Verdict: Borderline - I say stalwart is about right, aven if it's not ideal.

4. White gets yet another Renown creature in Topan Freeblade, a 2/2 for 1W that also has Vigilance. This is surprisingly similar to Knight of the Pilgrim's Road, save that it's slightly worse on offense but makes up for it by coming down a whole turn faster. Vigilance is one of the weaker evergreen abilities, and without any extra Toughness, doesn't really synergize well with this card. The whole key to making Renown good is the ability to easily connect with your opponent for damage, and Vigilance does nothing to advance that cause. So while you're certainly getting good value for such an inexpensive creature, on the whole I still don't think this is really worth playing.

Verdict: Myth - Feel free to toss this blade aside.

5. Akroan Sergeant seems to have what it takes when it comes to a Renown creature. A 2/2 with First Strike for 2R is already pretty good, and might by itself be borderline playable. Even better, First Strike makes it more difficult for your opponent to block and trade with it, increasing the odds that you'll be able to deal damage to him and trigger Renown. Connect with it just once, and you have a very respectable 3/3 First Strike, which is quite strong on either offense or defense in a format dominated by creatures with 2 Toughness or less. While this isn't fast enough to probably suit a RDW style archetype, it might warrant a spot in the recently popular RG Monsters deck or something similar.

Verdict: Borderline - I'd say he's worth following into battle.

6. Once again, my evaluation of these Renown cards hinges on how easy it is to get in to damage your opponent. While Firefiend Elemental lacks evasion, it does have Haste, giving you a decent chance to sneak through for 3 damage, then leaving behind a decent 4/3. This card seems poised right between Minotaur Skullcleaver and Lightning Elemental; the former has seen play in aggressive RDW style archetypes, while the latter is completely unplayable. Since Skullcleaver comes down a full turn earlier, it's generally better, so as long as it's in the format, I can't fathom any reason why you'd play this over it. Once Standard rotates, this might be able to serve a similar role, but the 4 mana casting cost is definitely a big drawback.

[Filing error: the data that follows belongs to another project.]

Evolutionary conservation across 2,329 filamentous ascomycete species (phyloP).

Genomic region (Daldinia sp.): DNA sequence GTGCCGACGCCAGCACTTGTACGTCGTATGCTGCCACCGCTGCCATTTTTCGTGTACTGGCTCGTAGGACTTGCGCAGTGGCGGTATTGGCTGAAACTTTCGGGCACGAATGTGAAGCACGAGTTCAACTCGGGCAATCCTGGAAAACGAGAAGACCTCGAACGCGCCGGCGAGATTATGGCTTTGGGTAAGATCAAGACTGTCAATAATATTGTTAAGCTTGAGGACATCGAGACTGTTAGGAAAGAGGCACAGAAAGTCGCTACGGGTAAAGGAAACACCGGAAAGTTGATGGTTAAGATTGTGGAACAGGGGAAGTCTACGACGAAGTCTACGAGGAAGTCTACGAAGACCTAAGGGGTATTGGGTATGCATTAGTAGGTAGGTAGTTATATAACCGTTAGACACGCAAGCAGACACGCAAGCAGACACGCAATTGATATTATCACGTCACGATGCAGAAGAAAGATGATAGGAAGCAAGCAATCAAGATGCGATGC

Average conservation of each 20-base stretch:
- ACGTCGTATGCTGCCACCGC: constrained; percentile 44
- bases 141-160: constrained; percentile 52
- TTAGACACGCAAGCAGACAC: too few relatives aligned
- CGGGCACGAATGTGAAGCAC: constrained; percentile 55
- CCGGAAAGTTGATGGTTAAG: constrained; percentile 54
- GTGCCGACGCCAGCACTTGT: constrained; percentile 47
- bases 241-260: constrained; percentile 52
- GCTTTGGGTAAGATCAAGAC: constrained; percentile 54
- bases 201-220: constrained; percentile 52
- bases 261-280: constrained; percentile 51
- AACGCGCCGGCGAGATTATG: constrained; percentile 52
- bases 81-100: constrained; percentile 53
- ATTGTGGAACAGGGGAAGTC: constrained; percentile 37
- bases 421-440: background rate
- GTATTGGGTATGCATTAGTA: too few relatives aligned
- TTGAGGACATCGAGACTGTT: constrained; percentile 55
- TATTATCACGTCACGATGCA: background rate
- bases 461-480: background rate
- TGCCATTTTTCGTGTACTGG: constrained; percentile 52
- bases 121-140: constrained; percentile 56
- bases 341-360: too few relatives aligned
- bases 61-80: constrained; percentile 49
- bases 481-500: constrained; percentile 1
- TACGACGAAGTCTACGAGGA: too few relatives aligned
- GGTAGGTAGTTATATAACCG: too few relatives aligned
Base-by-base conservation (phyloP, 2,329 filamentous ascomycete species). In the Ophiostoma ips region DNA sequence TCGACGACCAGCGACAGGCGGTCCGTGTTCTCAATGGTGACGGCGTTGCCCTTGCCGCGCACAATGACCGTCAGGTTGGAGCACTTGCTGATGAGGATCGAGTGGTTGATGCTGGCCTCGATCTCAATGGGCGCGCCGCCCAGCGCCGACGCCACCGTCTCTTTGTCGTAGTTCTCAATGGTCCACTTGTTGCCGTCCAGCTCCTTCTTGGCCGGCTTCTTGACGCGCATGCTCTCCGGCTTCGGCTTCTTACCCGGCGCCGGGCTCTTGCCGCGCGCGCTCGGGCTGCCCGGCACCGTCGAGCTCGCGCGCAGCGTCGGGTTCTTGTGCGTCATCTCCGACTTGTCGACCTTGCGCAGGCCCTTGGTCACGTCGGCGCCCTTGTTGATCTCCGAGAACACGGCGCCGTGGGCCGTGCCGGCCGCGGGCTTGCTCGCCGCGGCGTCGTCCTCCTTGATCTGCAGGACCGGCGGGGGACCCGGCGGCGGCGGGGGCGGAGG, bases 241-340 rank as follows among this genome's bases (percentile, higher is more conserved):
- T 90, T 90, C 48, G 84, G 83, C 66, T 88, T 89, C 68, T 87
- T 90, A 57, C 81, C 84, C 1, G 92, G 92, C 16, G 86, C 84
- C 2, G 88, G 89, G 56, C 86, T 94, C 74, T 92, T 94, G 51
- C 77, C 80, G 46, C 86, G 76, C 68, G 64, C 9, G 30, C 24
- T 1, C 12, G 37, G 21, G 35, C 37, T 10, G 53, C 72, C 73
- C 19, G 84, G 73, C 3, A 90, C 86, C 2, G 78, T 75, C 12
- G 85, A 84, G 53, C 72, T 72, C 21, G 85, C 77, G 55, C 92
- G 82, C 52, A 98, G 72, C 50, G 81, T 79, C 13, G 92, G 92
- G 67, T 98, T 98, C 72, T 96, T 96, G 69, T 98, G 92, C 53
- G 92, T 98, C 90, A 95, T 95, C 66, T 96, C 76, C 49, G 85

Verdict: Borderline - This probably isn't the fiend you're looking for.

7. Shambling Attendants proved that a beefy creature with Deathtouch can be quite a handful for your opponent, and Pharika's Disciple fits a similar role. Deathtouch is yet another form of evasion, once again helping you to activate Renown. Of course, there's a world of difference between having 5 Toughness and 3 Toughness, and in a dedicated Delve build, it wasn't unreasonable to play the Attendants for 4 mana or even less. On the whole, Shambling Attendants saw only limited play in the format, and I don't think this card is really any better. Green would much rather punch through with massive creatures than play a more controlling strategy using Deathtouch creatures.

Verdict: Borderline - I would send this disciple back to school for a few more years.

8. In this case, we've definitely saved the best for last. Rhox Maulers looks to be one of the better Green beaters we've had in some time. A 4/4 for 4G with Trample is already fairly respectable (I'm looking at you, Stampeding Rhino), with the four Toughness in particular being no small task for your opponent to deal with. But for the small price of having to deal combat damage to your opponent, these soldiers can grow into an impressive 6/6. Trample is particularly good here, since in this case it guarantees that even if it's chump-blocked it will still deal some damage to your opponent and thus still get the counters. While not quite as good as Stampeding Elk Herd, this should still see play in almost any deck with access to Green.

Verdict: Hit - I expect these to maul over my opponents like a ton of rocks.

B. Spell Mastery

Unlike the other mechanics in Magic Origins, Spell Mastery is found in all five colors. Like Delve, this mechanic encourages you to fill up your Graveyard with cheap spells as quickly as possible to take advantage of the additional effect; as such, it seems to have a natural synergy with those types of decks. They also will tend to be better in more Control archetypes, since you need to play a fairly high number of spells to be able to reliable trigger the effect on these cards.